As states legalize the use of medical marijuana, employers must adapt and adopt new policies for the workplace.
Even though marijuana has not been decriminalized federally, many states that have decriminalized the plant's use are plagued on how to handle medical marijuana on the job. Some have made accommodations for medical marijuana patents; others have not.
Eugene Keefe, partner at Keefe, Campbell, Biery and Associates, offers a webinar, "The Ever-Changing Legal Landscape of Marijuana in Your Work Sites," to help employers deal with their new dilemma.
"An employer needs to carefully evaluate each position before taking any formal personnel action arising from the use of medical marijuana," he says.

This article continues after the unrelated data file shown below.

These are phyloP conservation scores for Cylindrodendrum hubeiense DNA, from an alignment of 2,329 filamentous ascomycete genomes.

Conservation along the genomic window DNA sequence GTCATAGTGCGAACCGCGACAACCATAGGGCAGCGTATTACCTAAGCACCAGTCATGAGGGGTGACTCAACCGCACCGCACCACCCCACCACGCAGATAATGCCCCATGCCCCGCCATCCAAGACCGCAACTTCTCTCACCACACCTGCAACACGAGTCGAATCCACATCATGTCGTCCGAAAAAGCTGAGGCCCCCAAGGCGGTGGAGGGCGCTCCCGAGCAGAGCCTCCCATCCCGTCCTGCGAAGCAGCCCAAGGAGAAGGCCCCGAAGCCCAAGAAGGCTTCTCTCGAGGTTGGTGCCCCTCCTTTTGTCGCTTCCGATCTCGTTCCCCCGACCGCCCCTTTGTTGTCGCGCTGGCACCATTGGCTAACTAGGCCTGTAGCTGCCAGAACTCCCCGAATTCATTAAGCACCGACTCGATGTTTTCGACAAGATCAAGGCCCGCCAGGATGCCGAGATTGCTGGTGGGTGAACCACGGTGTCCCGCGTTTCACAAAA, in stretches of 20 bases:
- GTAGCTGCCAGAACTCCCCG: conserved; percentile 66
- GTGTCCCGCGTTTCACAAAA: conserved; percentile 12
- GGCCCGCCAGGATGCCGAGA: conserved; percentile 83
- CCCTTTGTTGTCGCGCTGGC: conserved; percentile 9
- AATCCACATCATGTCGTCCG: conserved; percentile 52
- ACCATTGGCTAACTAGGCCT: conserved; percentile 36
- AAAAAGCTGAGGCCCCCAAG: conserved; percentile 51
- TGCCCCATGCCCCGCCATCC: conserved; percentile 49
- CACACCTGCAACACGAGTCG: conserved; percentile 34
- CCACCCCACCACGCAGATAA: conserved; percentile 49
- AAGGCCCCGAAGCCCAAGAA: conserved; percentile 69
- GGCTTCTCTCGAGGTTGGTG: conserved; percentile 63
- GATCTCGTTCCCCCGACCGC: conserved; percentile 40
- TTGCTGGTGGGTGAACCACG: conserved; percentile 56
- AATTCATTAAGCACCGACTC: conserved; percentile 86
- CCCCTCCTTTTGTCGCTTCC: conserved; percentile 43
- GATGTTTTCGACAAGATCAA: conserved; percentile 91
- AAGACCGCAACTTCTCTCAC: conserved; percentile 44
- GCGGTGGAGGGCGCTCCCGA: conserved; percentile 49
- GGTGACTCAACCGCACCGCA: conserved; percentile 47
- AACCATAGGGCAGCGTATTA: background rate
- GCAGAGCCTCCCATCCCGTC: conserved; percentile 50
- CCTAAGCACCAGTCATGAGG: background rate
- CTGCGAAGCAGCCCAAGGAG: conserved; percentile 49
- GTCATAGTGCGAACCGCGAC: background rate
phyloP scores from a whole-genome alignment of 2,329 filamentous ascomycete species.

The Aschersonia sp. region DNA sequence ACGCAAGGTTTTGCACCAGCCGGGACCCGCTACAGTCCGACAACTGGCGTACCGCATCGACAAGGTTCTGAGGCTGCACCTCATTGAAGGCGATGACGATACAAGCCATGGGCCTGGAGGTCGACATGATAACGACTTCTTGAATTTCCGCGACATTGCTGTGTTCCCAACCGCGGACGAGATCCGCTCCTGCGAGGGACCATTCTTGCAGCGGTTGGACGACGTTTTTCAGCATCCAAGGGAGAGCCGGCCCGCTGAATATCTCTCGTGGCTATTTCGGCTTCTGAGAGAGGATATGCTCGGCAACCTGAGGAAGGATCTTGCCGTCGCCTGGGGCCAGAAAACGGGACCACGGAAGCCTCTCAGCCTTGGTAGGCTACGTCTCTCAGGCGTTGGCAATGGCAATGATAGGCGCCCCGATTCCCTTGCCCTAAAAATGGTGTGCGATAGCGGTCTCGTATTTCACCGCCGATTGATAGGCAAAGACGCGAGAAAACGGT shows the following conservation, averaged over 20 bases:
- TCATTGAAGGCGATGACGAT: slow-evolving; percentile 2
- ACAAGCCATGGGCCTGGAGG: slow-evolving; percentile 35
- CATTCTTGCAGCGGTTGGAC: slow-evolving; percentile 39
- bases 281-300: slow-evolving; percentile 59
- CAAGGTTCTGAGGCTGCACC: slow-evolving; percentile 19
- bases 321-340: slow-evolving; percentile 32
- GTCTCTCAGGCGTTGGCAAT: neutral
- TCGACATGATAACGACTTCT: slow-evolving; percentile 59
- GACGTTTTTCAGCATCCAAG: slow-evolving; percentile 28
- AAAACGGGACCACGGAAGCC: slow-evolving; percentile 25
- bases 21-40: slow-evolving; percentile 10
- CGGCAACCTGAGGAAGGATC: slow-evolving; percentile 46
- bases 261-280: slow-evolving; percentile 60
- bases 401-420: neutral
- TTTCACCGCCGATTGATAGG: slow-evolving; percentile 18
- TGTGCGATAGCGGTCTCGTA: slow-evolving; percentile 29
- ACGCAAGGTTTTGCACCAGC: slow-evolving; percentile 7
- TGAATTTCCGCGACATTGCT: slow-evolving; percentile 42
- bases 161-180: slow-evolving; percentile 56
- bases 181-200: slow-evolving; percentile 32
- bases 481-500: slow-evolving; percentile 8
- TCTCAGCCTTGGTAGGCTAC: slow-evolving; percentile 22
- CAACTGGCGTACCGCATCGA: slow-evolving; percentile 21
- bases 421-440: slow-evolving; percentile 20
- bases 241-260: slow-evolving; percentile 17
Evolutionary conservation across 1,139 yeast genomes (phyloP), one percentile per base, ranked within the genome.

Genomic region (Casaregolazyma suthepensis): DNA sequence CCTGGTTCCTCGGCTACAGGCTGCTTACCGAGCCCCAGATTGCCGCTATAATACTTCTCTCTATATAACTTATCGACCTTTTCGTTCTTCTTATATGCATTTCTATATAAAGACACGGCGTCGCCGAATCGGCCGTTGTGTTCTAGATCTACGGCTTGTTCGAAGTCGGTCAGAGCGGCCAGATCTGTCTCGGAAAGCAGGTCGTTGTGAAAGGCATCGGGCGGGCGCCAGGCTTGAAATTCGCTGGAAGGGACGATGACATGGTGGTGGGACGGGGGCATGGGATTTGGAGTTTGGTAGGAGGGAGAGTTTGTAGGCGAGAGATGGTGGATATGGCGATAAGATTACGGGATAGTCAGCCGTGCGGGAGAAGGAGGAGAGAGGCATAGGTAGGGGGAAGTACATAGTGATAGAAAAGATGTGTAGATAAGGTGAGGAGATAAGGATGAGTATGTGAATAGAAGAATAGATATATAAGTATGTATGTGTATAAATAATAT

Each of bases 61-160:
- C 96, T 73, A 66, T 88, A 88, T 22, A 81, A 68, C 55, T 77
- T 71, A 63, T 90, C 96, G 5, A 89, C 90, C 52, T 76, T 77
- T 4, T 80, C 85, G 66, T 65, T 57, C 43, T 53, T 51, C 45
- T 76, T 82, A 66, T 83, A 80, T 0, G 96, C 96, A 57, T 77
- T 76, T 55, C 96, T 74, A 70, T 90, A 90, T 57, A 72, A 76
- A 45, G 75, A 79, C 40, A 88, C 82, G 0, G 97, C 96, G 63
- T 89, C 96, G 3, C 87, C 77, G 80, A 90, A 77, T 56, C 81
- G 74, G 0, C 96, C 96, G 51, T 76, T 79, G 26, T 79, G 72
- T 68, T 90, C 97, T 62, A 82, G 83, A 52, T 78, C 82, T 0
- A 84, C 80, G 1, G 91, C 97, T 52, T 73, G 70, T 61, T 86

Keefe says it is vital for employers who detect marijuana use to confirm that an employee is in a medical marijuana program; even then, a course of action can be problematic, especially when the program participant is prescribed medical use as part of the Americans with Disabilities Act.
Keefe advises that in states requiring accommodation for medical marijuana patients, "You need to look at the specific demands of the job, as well as any competing regulations that may apply, in considering an employee’s use of medical marijuana."
For instance, he notes, the U.S. Department of Transportation’s regulations do not permit the use of marijuana.